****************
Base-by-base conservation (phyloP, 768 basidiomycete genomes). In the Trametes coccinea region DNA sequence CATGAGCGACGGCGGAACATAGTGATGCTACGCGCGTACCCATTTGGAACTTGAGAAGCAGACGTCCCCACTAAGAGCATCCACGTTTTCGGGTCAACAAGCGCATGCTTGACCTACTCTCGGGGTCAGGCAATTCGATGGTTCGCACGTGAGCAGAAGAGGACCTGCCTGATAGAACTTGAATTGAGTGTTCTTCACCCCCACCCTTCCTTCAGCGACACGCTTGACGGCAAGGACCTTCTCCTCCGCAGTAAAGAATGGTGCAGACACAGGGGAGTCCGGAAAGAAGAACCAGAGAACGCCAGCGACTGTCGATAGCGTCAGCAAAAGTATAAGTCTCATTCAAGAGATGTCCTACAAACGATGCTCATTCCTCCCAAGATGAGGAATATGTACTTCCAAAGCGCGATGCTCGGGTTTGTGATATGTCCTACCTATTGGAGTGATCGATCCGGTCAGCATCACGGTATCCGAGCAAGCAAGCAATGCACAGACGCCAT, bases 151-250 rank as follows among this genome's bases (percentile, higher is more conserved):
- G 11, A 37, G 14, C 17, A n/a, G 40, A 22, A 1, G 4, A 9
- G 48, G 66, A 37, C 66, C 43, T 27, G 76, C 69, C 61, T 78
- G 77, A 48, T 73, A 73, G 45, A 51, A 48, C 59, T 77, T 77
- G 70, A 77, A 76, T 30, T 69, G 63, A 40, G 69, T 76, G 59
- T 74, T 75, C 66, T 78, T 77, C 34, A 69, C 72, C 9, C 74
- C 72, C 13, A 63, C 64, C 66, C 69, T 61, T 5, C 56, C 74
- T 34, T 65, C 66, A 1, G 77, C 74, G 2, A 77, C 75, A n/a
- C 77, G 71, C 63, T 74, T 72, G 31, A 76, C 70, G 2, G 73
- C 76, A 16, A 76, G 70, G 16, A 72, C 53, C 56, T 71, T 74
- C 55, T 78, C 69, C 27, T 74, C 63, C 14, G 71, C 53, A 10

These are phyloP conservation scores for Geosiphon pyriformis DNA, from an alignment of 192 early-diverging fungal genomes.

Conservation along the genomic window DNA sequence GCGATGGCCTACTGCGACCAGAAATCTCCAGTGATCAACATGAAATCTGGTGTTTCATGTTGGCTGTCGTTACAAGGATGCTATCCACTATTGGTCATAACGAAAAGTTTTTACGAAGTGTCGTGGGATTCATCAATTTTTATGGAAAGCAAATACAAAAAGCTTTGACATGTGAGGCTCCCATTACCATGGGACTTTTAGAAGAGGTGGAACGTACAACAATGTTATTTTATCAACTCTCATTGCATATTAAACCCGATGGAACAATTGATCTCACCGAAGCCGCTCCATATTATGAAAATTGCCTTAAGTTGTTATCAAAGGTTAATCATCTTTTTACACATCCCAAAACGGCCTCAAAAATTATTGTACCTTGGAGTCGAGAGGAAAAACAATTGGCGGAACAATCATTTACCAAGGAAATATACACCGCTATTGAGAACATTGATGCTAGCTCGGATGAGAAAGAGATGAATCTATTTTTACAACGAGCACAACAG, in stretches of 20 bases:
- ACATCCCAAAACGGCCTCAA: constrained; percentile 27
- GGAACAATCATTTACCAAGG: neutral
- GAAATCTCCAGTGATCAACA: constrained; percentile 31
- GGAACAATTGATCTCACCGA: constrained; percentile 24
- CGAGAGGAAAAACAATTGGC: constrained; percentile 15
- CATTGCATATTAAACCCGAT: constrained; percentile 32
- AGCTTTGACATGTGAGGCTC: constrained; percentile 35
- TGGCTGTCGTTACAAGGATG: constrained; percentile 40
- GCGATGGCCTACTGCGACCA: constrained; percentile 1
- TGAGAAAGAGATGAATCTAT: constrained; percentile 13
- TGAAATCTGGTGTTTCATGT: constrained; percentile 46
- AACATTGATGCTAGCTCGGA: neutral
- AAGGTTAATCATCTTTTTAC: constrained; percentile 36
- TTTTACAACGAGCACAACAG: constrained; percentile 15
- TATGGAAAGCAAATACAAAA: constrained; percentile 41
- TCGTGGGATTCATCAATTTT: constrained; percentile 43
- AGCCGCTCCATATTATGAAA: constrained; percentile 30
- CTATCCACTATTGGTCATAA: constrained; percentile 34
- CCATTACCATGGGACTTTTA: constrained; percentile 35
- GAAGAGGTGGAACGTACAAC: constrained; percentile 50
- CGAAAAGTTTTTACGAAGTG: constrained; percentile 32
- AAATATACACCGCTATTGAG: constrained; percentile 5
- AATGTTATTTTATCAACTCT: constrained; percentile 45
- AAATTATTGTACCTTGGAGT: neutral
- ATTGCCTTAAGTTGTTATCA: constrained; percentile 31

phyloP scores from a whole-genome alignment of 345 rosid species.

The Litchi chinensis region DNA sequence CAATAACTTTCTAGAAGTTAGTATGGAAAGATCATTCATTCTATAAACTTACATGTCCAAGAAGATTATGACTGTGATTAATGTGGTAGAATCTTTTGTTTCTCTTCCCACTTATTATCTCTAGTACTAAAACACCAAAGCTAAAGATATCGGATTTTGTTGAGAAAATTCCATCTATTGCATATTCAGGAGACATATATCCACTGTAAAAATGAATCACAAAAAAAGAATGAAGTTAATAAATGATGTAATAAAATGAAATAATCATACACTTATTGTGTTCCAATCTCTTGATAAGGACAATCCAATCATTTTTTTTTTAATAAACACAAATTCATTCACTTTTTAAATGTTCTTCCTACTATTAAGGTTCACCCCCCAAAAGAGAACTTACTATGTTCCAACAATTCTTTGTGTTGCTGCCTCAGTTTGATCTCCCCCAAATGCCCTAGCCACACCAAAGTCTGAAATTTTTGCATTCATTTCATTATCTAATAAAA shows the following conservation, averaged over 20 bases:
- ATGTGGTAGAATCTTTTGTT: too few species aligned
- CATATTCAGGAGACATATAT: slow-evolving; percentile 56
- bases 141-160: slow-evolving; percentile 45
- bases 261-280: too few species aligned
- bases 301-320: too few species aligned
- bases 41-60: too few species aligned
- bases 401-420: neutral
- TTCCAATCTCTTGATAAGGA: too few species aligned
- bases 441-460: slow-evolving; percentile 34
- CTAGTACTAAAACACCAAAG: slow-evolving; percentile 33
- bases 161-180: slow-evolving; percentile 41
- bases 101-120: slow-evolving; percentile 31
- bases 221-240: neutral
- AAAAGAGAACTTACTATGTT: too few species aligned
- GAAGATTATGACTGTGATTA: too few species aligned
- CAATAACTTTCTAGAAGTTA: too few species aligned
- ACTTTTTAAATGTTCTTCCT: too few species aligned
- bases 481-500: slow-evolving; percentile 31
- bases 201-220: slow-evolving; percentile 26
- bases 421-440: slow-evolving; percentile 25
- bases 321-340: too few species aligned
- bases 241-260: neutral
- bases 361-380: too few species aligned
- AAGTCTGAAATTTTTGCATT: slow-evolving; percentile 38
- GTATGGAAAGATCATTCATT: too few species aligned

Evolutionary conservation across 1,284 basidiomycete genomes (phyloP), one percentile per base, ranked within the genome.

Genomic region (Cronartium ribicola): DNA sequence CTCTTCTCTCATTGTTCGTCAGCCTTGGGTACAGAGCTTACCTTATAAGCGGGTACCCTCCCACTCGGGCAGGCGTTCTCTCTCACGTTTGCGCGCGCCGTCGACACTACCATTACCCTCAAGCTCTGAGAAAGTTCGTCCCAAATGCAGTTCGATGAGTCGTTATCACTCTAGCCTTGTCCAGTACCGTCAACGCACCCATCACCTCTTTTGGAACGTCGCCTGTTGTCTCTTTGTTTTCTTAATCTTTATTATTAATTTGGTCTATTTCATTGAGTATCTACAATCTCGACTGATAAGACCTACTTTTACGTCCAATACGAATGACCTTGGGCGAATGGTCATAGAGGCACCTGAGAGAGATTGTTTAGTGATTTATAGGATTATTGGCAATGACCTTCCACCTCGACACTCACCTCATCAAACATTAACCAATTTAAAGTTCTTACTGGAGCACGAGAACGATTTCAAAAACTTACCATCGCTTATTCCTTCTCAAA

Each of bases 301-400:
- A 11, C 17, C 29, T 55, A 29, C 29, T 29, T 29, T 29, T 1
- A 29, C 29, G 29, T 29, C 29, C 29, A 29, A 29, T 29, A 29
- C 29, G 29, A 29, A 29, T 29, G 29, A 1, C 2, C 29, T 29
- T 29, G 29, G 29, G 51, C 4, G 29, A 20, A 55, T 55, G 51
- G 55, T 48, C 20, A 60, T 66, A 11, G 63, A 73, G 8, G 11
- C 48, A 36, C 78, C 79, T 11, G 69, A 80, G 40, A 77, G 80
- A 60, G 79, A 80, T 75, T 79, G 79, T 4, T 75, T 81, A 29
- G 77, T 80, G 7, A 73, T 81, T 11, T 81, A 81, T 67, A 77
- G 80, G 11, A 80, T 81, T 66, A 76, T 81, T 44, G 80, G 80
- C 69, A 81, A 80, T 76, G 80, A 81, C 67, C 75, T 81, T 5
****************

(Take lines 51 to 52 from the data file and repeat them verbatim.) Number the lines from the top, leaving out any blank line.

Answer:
- bases 161-180: slow-evolving; percentile 41
- bases 101-120: slow-evolving; percentile 31